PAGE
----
"Our dog and cat like to ride in a train," said Flossie, patting the head of Snap, who was wagging his tail.
"Oh, but we've got to find Snoop!" cried Freddie, who had, for the moment, forgotten about the black cat. "Come on Flossie."
The two younger Bobbsey twins were about to set off on a search for their pet when they saw Tommy Todd coming toward them, with the black cat in his arms.
"I've found her for you," he said, smiling. "She's all right, only a little scared I guess, 'cause her heart's beating awful fast."
"Thank you, little man," said Mr. Bobbsey.
"Oh, Snoop! Did the bad dog bite you?" asked Flossie, putting her arms around the cat as Tommy held her.
"No, she isn't bitten," said Freddie, as he looked carefully at Snoop. "Where did you find her, Tommy?" 
"She was hiding behind some boxes down by the express office. I saw her go that way when the two dogs ran across the street, so I looked there for her. She didn't want to come out but I coaxed her. I like cats and they always come to me."
"That's 'cause you're kind to them," said Flossie. "Come on now, Snoop, you must go back into your basket until we get home."
"And don't run away again, either, Snap!" said Bert to the dog, shaking a finger at him. Snap seemed to understand and to be a bit sorry for what he had done. He drooped his tail, and when a dog does that he is either ashamed or afraid.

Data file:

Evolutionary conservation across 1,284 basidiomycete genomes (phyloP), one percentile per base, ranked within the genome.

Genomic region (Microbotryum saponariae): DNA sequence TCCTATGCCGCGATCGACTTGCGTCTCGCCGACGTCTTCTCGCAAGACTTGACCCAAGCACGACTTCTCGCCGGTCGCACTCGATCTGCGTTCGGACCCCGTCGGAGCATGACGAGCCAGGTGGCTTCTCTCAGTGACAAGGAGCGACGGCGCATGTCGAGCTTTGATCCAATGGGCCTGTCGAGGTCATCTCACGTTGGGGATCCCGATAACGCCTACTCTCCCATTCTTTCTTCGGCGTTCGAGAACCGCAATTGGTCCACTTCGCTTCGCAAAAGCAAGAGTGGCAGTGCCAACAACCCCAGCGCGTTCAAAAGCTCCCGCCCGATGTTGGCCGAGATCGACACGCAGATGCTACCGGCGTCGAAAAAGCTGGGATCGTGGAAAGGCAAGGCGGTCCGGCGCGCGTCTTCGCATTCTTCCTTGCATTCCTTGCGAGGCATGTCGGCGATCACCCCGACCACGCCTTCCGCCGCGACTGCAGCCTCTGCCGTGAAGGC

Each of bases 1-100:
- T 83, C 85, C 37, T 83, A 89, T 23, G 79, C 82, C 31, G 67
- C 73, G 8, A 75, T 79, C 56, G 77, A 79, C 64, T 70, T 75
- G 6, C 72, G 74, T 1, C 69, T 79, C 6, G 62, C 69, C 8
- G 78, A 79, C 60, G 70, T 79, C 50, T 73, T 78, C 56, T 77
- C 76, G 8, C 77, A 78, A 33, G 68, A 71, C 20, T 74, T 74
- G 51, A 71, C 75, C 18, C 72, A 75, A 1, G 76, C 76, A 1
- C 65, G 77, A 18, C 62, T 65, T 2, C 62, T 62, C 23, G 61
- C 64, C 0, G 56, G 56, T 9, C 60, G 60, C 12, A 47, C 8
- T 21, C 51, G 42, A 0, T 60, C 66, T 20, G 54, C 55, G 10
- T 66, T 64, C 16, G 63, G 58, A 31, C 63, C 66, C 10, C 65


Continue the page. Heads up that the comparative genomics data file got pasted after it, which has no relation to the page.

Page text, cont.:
"Oh, don't be cross with him," begged Nan, who had come along now, after having helped her mother get Dinah to her feet. "Don't make him feel bad, Bert, after we've had such a nice time in the country."
"All right, I won't," laughed Bert. "It's all right, old fellow," he said to Snap. "I guess you didn't mean it."
This time Snap wagged his tail, which showed that he felt much happier. 
"Let me take Snoop," begged Flossie of Tommy, and the "fresh air boy," as the twins called him, handed over the black cat. They all walked back to where Dinah and Mrs. Bobbsey were waiting. Snoop was put in her basket, where she curled up as if glad to be away from the noise and excitement.
The fresh air children had gone their various ways and Tommy set off down the street toward his poor home, which, as he had said, was down near the "dumps."
"Wait a minute!" called Mr. Bobbsey after him. "Give me your address, Tommy. Mrs. Bobbsey wants to come and see your grandmother."
"Oh!" exclaimed Tommy, and he seemed rather surprised. "Well, I live on Lombard Street."